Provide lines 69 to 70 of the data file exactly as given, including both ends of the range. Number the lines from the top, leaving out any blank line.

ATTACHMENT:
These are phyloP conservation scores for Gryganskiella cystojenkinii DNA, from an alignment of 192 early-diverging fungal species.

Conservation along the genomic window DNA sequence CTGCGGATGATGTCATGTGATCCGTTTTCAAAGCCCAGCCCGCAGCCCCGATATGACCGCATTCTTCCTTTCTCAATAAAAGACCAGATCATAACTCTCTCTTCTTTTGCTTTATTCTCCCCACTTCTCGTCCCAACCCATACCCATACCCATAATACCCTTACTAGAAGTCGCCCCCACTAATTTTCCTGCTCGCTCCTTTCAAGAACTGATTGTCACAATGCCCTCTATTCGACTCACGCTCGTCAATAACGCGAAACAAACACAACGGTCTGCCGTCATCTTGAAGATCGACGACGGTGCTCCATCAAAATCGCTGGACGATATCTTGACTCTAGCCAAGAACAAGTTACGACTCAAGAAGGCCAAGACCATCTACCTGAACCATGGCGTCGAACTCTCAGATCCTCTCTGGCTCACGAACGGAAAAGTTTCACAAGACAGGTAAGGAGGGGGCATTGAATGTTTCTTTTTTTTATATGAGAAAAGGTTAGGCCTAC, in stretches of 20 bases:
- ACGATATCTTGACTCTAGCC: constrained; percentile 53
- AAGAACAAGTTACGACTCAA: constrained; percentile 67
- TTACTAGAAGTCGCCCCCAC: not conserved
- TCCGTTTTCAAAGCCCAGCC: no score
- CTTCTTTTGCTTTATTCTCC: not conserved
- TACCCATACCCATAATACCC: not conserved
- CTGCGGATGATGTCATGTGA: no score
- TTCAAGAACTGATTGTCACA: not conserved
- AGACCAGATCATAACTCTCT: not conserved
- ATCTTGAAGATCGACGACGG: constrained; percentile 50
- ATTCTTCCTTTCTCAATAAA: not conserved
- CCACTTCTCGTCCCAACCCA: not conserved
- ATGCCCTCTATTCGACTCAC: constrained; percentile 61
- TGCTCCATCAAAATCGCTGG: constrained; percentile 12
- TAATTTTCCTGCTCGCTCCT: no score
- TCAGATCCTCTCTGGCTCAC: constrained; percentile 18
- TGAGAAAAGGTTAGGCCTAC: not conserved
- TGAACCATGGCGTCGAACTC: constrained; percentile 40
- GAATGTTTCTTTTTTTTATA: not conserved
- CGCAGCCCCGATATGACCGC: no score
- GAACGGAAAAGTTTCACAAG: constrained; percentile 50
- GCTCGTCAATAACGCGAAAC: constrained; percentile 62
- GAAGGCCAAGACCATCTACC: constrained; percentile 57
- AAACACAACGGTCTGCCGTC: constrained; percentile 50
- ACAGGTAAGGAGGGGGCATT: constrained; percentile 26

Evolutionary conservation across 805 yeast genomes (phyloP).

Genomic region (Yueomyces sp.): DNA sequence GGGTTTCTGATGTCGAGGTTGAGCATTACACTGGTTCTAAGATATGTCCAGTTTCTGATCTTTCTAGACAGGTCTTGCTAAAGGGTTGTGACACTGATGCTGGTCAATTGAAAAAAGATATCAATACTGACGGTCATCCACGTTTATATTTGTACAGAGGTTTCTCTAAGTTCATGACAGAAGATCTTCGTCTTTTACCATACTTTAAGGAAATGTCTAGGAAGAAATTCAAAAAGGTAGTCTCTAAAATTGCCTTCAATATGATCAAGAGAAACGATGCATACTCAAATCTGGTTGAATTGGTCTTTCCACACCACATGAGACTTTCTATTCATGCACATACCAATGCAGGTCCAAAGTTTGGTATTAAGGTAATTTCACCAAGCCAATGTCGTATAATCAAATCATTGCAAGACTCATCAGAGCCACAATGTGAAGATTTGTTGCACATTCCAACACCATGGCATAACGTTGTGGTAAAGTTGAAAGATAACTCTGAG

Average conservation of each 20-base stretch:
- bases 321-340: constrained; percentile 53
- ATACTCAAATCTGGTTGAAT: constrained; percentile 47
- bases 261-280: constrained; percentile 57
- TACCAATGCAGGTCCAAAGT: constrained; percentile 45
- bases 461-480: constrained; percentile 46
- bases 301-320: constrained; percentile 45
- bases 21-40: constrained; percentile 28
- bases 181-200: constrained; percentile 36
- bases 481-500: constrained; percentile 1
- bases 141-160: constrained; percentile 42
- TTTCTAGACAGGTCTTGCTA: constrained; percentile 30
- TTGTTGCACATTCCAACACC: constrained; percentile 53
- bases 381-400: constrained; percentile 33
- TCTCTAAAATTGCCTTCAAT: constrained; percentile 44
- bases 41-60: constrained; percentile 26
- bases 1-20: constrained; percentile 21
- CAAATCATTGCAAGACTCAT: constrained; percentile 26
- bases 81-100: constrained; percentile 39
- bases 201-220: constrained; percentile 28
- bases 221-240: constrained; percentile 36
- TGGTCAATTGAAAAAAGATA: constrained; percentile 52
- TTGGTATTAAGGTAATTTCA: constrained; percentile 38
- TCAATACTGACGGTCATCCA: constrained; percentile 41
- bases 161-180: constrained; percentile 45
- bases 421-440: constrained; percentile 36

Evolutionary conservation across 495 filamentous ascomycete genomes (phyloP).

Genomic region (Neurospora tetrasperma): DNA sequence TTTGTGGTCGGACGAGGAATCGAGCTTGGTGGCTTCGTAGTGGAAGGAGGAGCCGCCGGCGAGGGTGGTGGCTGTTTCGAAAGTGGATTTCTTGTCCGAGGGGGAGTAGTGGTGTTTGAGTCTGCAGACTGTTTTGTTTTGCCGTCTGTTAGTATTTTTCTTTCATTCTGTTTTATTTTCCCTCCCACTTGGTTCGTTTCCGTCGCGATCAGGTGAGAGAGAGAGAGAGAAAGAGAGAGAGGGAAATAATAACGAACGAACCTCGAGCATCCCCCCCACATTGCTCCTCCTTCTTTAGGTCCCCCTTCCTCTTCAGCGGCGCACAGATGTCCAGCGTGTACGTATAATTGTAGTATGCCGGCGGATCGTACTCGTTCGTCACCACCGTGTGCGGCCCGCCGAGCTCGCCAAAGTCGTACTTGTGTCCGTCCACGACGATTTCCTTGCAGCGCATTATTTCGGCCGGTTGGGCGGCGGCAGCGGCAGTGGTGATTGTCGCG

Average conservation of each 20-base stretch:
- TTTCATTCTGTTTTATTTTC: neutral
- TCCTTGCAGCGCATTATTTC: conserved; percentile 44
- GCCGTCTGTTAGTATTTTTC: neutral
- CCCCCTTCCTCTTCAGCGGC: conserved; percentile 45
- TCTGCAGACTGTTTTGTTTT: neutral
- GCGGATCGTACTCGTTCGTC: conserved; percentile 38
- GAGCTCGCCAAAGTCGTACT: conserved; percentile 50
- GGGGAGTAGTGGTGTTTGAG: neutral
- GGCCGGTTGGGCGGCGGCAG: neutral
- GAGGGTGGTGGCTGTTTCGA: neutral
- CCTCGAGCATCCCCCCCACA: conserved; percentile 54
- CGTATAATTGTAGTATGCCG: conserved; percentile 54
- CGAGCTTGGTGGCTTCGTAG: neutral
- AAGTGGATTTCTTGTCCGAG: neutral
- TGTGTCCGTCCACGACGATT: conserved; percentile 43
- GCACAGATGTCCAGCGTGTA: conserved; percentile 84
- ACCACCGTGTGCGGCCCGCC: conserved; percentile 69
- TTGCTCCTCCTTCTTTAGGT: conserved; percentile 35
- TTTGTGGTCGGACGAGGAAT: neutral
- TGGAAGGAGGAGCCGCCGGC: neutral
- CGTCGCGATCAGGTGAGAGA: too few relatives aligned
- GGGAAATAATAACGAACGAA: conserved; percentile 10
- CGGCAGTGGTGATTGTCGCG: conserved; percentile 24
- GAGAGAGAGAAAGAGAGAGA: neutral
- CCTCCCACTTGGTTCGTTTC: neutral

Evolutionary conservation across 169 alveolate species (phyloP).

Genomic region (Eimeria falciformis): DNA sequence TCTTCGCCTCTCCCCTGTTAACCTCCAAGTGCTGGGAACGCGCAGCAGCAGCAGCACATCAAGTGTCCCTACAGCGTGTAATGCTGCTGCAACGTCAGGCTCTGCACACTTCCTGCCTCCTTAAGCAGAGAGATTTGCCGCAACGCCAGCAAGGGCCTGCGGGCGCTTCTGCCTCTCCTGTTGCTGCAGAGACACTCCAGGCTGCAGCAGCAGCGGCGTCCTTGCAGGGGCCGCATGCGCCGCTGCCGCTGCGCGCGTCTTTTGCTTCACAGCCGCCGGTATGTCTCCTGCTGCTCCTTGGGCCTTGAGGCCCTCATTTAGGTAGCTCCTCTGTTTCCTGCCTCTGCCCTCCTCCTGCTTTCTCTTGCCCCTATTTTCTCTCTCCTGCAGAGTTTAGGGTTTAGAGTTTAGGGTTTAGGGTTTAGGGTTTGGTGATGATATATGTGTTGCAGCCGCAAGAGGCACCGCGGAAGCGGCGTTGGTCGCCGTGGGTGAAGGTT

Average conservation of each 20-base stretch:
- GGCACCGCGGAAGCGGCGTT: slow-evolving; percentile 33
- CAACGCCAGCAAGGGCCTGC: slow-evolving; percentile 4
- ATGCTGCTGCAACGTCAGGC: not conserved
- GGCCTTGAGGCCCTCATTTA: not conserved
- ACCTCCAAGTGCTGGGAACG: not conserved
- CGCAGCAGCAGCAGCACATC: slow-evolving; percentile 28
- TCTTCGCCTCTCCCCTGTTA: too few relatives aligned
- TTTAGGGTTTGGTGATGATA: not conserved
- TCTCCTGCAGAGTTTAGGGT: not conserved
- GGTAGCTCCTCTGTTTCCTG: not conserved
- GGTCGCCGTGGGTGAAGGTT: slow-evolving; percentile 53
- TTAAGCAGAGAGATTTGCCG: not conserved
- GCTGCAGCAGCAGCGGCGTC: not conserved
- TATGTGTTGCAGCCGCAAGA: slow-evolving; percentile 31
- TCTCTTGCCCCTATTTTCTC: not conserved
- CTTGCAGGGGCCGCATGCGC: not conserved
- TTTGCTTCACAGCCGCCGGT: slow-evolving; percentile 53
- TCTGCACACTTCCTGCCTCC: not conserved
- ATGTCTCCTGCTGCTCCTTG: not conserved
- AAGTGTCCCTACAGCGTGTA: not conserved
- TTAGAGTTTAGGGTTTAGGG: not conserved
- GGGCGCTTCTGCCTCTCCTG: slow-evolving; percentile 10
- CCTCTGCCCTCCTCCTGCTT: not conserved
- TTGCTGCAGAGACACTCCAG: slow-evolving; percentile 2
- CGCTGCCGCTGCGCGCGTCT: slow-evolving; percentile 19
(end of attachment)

- CCTCGAGCATCCCCCCCACA: conserved; percentile 54
- CGTATAATTGTAGTATGCCG: conserved; percentile 54